We are going to wrap up yet another year in a few days (If you are reading this in ≥2023, please feel like you’ve traveled to the past). A lot happened this year. I am not gonna go over all the stuff that happened to the world itself from the Ukraine war (or “special military operation” if you’re Vladimir Putin), to economical crisis, fall of the crypto currencies (where all the #web3 hype has gone?), death of the queen, possible beginning of the WW3, and many other things I can’t remember as of writing this. You can tell how bad I was at history by looking at the order of events above. I am not even sure if they’re shuffled or somehow I randomly put them in a correct order.
And another memorable tech event of the year was Elon’s twitter purchase. I fell sad for all the employees whose life has been affected by it, but also I am sometimes just going to twitter and enjoying the last moments, because every now and then Elon can just decide to close it after all the weird things he’ve done to damage it already.
Politics is something that most people consider as “something you shouldn’t talk about in public”. Well I am not going to talk about individual politicians or any politics parties. However I wanted to note a few changes that 2022 policies are going to make difference in our tech lives. Why tech? Because that’s the branch I am mostly aware of in politics. It’s also the one with slowest improvements i’d say, but can not prove because there’s probably worser ones out there I am not aware of. Nonetheless, the few changes I’ve mentioned earlier are, digital markets act - which is going to force gatekeepers to open up their platform for alternative app stores and many other nice feature set that previous seemed wild, and standardization of USB-C (which is ) among the devices. Well to be honest after hearing about those laws, it sucks to live outside EU. I don’t know why, it’s just I get more hopeful about the future when I see “pro-consumer” policies getting applied.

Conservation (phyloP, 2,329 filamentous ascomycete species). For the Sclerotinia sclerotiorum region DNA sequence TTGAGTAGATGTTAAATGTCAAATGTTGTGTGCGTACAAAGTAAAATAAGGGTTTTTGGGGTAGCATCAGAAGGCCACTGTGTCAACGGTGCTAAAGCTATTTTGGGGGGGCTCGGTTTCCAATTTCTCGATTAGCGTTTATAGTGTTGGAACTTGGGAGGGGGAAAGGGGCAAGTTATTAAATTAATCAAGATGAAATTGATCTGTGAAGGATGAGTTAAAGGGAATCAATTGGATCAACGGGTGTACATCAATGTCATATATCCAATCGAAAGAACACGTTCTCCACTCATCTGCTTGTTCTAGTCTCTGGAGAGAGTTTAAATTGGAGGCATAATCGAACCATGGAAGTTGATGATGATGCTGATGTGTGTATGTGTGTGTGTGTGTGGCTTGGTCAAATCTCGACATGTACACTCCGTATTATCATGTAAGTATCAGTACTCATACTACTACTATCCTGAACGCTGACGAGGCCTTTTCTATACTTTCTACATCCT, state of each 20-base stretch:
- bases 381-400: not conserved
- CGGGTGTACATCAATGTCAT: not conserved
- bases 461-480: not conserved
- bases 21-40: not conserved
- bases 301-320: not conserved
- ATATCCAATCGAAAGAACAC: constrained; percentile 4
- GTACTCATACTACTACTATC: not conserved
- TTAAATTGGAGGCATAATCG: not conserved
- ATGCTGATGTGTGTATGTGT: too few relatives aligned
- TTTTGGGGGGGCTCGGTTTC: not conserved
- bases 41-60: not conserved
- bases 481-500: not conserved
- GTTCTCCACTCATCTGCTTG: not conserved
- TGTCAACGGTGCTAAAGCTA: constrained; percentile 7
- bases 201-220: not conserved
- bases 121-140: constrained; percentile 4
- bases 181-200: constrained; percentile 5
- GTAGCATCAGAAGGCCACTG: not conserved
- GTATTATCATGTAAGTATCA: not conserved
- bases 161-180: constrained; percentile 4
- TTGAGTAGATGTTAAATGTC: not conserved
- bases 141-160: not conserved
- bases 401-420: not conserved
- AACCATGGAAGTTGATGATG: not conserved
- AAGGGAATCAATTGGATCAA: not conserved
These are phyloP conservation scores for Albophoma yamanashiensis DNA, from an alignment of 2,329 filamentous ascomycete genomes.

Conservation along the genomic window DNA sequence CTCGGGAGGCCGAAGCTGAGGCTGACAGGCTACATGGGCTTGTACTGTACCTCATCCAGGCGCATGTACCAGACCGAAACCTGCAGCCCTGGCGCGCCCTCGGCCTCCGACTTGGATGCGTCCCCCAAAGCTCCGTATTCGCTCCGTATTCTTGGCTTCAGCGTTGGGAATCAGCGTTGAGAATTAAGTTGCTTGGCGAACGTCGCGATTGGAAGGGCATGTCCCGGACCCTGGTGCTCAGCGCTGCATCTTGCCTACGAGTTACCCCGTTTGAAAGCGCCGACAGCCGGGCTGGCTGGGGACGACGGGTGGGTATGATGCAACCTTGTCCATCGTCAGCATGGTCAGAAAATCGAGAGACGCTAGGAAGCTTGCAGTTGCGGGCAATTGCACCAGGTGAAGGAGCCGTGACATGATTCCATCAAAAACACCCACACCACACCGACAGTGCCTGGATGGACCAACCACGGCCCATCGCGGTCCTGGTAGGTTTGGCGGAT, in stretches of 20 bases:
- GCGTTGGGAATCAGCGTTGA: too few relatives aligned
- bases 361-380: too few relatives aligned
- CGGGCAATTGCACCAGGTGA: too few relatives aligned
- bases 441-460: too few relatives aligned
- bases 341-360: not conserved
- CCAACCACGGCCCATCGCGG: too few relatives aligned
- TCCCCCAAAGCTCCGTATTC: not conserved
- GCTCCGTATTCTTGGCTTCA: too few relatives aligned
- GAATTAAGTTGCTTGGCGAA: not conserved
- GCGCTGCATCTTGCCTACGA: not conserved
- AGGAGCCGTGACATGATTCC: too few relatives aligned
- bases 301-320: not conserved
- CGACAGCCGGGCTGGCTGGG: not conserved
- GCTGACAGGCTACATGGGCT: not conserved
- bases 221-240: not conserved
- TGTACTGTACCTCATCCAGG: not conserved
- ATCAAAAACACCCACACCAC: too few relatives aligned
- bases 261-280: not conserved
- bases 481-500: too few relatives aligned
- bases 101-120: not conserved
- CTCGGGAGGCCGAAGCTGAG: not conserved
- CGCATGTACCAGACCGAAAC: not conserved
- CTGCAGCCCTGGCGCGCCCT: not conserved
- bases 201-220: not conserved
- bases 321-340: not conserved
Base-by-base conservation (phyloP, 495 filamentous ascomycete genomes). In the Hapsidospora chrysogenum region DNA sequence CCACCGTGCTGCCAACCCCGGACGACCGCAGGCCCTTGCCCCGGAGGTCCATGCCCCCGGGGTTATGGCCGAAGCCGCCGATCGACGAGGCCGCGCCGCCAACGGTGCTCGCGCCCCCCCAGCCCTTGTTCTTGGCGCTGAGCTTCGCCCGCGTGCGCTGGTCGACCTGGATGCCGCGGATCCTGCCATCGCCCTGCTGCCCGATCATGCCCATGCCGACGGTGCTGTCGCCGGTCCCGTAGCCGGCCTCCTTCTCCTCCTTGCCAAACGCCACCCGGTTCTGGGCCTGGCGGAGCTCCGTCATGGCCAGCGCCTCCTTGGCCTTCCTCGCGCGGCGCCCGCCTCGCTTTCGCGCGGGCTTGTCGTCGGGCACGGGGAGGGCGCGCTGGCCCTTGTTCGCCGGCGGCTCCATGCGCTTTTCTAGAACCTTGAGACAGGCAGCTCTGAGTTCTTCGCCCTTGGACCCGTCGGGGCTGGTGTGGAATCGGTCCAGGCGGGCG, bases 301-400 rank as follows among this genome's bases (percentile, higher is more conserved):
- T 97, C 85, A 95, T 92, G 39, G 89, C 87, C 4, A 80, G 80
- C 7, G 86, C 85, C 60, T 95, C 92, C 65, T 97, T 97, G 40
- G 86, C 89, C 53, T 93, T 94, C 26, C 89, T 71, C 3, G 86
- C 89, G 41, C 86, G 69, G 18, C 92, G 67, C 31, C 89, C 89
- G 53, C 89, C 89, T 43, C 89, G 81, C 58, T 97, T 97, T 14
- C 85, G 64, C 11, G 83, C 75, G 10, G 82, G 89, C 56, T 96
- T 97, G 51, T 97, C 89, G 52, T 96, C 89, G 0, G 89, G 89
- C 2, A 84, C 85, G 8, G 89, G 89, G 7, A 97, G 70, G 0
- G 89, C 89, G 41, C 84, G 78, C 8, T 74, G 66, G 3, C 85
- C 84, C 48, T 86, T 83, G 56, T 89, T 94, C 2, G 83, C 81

Well that’s all the stuff going to affect “most of us” that I am going to write about. After this section it will be all about the recap of the year & me. Why? No idea, I just wanted it to be like that, so bear with me or check out my other posts.
The rest will be about myself
To be honest even though the whole blog is owned by me and the only reason I am still keeping it up & continuing to write it is that I just want a medium to share my thoughts - a medium that I don’t have to satisfy any algorithm, or not care about what people might comment on, I still feel some responsibility and writing about myself feels like a selfish act. That’s why almost all of my previous articles were about abstract concepts with little to no connection to my own persona. Heck I didn’t even bothered to create an about me page, or upgraded to latest version of the theme I am using because it now has an intro section where I can put my profile picture and write a small biography. I have no idea why my unconscious thoughts work like that, but today I will be selfish and write about things & people that matters to me, and myself.
Firstly the year didn’t started as good as I hoped for. In January we are in process of closing our startup company - Fonibo (rip). For some reason I was emotionally connected with it, and couldn’t accept the fact that it’s over. That’s why it took me about 3 months to completely dismantle all the technology stack of the platform (excluding the landing page, which should be alive as of now as well).